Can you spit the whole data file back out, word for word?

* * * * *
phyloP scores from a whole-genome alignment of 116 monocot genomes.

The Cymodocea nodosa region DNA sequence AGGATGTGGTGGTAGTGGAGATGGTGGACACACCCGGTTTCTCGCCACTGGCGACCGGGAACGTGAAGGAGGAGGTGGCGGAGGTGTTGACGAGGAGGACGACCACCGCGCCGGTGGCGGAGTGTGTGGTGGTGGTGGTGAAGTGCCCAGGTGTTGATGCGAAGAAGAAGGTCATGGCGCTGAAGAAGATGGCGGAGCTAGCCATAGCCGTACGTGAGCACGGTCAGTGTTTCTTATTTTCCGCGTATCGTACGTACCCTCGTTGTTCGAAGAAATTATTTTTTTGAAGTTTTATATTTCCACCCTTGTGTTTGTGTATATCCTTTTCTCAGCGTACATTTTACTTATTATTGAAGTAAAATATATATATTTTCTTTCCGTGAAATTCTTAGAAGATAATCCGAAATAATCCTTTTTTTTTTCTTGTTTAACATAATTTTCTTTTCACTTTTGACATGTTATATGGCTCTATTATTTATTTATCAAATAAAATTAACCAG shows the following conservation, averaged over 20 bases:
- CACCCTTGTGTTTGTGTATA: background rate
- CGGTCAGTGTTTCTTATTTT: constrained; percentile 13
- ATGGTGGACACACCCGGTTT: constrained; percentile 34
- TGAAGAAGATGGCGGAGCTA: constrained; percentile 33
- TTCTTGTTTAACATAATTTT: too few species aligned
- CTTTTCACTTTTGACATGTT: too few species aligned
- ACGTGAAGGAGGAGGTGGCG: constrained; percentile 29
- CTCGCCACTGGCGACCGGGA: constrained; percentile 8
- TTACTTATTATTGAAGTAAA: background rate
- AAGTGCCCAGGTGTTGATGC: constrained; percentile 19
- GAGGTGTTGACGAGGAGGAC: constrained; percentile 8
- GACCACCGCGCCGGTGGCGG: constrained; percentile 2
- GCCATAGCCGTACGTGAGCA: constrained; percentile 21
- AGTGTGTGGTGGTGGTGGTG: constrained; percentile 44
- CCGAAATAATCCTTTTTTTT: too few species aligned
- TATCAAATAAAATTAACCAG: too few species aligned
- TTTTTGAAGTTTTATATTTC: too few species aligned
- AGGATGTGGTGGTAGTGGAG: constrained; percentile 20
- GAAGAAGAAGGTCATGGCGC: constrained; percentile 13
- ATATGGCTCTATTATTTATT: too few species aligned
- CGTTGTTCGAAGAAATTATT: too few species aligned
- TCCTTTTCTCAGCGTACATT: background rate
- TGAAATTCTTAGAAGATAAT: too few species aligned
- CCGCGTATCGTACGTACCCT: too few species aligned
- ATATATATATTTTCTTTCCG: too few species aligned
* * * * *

phyloP scores from a whole-genome alignment of 116 monocot genomes.

The Cymodocea nodosa region DNA sequence AGGATGTGGTGGTAGTGGAGATGGTGGACACACCCGGTTTCTCGCCACTGGCGACCGGGAACGTGAAGGAGGAGGTGGCGGAGGTGTTGACGAGGAGGACGACCACCGCGCCGGTGGCGGAGTGTGTGGTGGTGGTGGTGAAGTGCCCAGGTGTTGATGCGAAGAAGAAGGTCATGGCGCTGAAGAAGATGGCGGAGCTAGCCATAGCCGTACGTGAGCACGGTCAGTGTTTCTTATTTTCCGCGTATCGTACGTACCCTCGTTGTTCGAAGAAATTATTTTTTTGAAGTTTTATATTTCCACCCTTGTGTTTGTGTATATCCTTTTCTCAGCGTACATTTTACTTATTATTGAAGTAAAATATATATATTTTCTTTCCGTGAAATTCTTAGAAGATAATCCGAAATAATCCTTTTTTTTTTCTTGTTTAACATAATTTTCTTTTCACTTTTGACATGTTATATGGCTCTATTATTTATTTATCAAATAAAATTAACCAG shows the following conservation, averaged over 20 bases:
- CACCCTTGTGTTTGTGTATA: background rate
- CGGTCAGTGTTTCTTATTTT: constrained; percentile 13
- ATGGTGGACACACCCGGTTT: constrained; percentile 34
- TGAAGAAGATGGCGGAGCTA: constrained; percentile 33
- TTCTTGTTTAACATAATTTT: too few species aligned
- CTTTTCACTTTTGACATGTT: too few species aligned
- ACGTGAAGGAGGAGGTGGCG: constrained; percentile 29
- CTCGCCACTGGCGACCGGGA: constrained; percentile 8
- TTACTTATTATTGAAGTAAA: background rate
- AAGTGCCCAGGTGTTGATGC: constrained; percentile 19
- GAGGTGTTGACGAGGAGGAC: constrained; percentile 8
- GACCACCGCGCCGGTGGCGG: constrained; percentile 2
- GCCATAGCCGTACGTGAGCA: constrained; percentile 21
- AGTGTGTGGTGGTGGTGGTG: constrained; percentile 44
- CCGAAATAATCCTTTTTTTT: too few species aligned
- TATCAAATAAAATTAACCAG: too few species aligned
- TTTTTGAAGTTTTATATTTC: too few species aligned
- AGGATGTGGTGGTAGTGGAG: constrained; percentile 20
- GAAGAAGAAGGTCATGGCGC: constrained; percentile 13
- ATATGGCTCTATTATTTATT: too few species aligned
- CGTTGTTCGAAGAAATTATT: too few species aligned
- TCCTTTTCTCAGCGTACATT: background rate
- TGAAATTCTTAGAAGATAAT: too few species aligned
- CCGCGTATCGTACGTACCCT: too few species aligned
- ATATATATATTTTCTTTCCG: too few species aligned